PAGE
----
Ten months into Joe Biden’s presidency, it’s hard to avoid the conclusion that we are living in a new political era — and that we have been for half a decade.
Tuesday’s numbers, especially in Virginia and New Jersey, made the new pattern clear: As far as closely watched races with national implications go, there are no more low-engagement or low-turnout elections between Democrats and Republicans. And the results — a Republican victory in Virginia and a shockingly close finish in New Jersey — should fully put to rest the long-held left-leaning assumption that high turnout in competitive territories is almost always good news for Democrats.
This week’s top headlines will be about Republican Glenn Youngkin’s victory over Democrat Terry McAuliffe, the former governor, in a liberalizing Virginia that hadn’t elected any member of the GOP statewide in over a decade, and about New Jersey governor Phil Murphy, the Democratic incumbent, possibly only eking out a win over Republican challenger Jack Ciattarelli in a race no one pegged as close. (I’m told the White House eye-rolled months’ worth of warnings from Murphy’s advisers, though a Biden aide disputed the notion, saying they fulfilled every request from the Murphy campaign.) But the data behind those results tell the longer-term tale. No one from either inside the campaigns or from the punditocracy entered Election Week expecting historically high turnouts in either race. Yet by Wednesday morning, Virginia’s turnout had broken 3.3 million — compared to 2.6 million in 2017, when Democrat Ralph Northam won an election marked by intense backlash to Donald Trump’s ascent. In New Jersey, more than 2.3 million million had been counted, versus 2017’s 2.1 million, when voters offered a referendum on not just Trump but Chris Christie.
It’s a pattern, though not one with obvious partisan lessons. This fall, against expectations, more Californians voted in their gubernatorial recall election than had in their previous governor’s race. Gavin Newsom, the Democratic incumbent, won by an equally huge margin. Record turnouts also helped explain the story of not just 2020 and 2016’s presidential elections, but 2018’s midterms that gave Democrats control of the House and, before that, 2017’s races, including in New Jersey and Virginia. At the time, many of those were understood to be direct reactions to Trump.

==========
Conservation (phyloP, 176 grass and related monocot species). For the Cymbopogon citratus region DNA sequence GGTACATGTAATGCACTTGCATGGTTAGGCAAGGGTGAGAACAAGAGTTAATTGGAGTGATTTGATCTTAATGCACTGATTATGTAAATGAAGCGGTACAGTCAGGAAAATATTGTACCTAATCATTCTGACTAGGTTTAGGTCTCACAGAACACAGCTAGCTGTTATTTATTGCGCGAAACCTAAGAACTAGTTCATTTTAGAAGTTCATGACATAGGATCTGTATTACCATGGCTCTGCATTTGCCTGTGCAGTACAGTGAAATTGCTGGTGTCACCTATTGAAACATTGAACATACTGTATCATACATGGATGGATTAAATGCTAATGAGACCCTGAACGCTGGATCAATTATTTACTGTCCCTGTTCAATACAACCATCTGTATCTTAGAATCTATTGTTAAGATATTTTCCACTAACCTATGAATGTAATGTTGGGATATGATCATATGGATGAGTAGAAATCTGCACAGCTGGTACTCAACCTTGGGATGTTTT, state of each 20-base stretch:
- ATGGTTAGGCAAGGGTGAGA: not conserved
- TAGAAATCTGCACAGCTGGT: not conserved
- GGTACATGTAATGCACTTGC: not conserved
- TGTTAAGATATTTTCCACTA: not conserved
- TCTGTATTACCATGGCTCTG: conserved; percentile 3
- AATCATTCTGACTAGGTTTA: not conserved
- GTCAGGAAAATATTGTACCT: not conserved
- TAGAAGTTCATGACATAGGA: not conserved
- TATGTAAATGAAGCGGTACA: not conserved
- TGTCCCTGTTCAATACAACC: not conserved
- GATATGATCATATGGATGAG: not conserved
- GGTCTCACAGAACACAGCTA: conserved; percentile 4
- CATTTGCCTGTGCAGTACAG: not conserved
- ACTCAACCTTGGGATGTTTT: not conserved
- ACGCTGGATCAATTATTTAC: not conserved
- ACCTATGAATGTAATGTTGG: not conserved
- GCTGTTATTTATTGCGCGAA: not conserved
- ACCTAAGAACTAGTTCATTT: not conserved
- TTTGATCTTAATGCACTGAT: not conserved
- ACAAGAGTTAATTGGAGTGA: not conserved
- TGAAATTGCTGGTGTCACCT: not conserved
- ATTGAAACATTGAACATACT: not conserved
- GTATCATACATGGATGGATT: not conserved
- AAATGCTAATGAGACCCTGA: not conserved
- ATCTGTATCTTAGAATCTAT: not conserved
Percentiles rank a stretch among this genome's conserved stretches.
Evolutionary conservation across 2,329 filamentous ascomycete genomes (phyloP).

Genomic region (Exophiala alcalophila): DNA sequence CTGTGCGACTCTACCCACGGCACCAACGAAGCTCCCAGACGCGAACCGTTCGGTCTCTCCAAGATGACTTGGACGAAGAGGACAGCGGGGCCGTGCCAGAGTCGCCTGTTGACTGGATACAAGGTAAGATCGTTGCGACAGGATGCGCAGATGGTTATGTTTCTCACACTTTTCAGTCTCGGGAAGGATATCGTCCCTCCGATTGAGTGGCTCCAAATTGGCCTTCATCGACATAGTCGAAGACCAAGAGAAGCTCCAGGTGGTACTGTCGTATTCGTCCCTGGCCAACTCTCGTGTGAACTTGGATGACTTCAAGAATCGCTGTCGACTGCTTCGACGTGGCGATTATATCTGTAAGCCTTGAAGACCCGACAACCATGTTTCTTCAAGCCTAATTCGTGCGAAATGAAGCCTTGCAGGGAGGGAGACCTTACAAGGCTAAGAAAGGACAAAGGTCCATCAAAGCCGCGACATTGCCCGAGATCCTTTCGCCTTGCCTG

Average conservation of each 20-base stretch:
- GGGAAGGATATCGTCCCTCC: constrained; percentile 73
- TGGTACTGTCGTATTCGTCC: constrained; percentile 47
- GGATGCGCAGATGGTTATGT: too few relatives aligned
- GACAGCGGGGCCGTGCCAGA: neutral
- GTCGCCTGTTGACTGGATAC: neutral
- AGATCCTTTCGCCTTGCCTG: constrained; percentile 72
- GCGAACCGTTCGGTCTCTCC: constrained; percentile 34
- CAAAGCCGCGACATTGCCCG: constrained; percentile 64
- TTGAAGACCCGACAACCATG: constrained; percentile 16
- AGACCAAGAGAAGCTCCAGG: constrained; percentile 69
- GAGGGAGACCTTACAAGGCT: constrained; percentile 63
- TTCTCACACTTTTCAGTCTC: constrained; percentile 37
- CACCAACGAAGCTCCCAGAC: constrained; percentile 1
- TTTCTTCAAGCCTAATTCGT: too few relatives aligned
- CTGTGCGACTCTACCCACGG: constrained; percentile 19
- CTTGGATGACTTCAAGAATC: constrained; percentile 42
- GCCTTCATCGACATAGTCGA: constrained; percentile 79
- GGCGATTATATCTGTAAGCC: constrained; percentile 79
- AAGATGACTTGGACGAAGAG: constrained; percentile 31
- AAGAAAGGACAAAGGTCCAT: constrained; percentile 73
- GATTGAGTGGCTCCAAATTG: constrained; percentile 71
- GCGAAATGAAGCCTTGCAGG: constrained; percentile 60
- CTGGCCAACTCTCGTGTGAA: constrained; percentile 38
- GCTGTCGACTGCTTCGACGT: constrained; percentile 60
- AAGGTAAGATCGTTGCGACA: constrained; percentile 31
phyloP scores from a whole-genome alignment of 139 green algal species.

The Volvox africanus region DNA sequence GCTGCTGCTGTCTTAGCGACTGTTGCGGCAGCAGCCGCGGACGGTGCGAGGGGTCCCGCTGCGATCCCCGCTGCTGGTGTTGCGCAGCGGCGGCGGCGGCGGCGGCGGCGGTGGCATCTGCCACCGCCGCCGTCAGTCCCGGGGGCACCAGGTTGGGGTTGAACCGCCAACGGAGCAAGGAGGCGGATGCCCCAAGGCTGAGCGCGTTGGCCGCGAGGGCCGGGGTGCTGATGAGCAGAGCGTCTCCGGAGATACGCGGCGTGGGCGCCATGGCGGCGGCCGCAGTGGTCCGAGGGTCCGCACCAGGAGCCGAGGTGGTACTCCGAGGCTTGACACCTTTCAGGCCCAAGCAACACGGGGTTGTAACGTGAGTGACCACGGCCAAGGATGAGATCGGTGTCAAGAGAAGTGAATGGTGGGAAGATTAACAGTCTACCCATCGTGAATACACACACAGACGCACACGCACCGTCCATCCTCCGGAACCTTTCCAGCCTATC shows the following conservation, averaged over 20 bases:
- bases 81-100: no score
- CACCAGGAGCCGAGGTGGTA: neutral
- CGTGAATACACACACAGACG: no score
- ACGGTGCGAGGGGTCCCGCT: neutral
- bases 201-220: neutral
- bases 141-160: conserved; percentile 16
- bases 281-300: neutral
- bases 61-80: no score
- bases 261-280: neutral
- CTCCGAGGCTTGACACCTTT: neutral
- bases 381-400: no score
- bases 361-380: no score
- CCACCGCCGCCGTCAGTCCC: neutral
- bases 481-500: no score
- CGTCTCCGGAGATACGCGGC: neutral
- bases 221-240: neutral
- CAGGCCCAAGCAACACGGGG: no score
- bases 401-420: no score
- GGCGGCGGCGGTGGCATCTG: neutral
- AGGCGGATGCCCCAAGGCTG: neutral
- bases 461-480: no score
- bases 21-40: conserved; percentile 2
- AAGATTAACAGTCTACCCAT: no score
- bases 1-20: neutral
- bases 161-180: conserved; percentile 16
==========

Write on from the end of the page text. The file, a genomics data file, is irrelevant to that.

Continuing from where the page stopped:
This year’s numbers hardly rule out a Trump effect, since he still loomed large in the races — certainly in right-wing media and Democratic messaging — but point to a broader shift away from traditions of low engagement in off-year elections, and toward an all-in-all-the-time political culture. And after Youngkin’s win and Ciattarelli’s over-performance, a serious reevaluation is in the cards for Democrats in particular, who likely now face an especially daunting midterm season.
“I have been on way too many calls with campaigns who have narrowed their targeting because they were trained to do that in a lower-turnout era,” said longtime Democratic strategist Jesse Ferguson, a veteran of national and Virginia politics. “For a long time, campaigns specialized in narrowing their audience to the most likely of voters so they could maximize their efficiency. Now that’s one of the biggest mistakes a campaign can make, because they’re leaving lower-propensity, lower-information voters on the cutting-room floor.”
Here’s where caution is warranted: It’s tradition to overreact to the first off-year statewide elections after a new president is elected, especially in Virginia. Still, the truth is that the vote often does indicate something important about the national mood. (As Barack Obama warned in his ad for McAuliffe, the result would make “a statement about what direction we’re headed in as a country.”) And, in some respects, the results are extremely easy to explain. Biden’s approval rating is as low, at this point, as nearly any of his predecessors’, so of course the landscape turned against the Democrats. When McAuliffe won in 2013 he was the only Virginia governor in half a century to take the governor’s mansion with his own party in the White House, whereas Youngkin fits the usual pattern; Murphy has been trying to be the first Democrat reelected in New Jersey in four decades.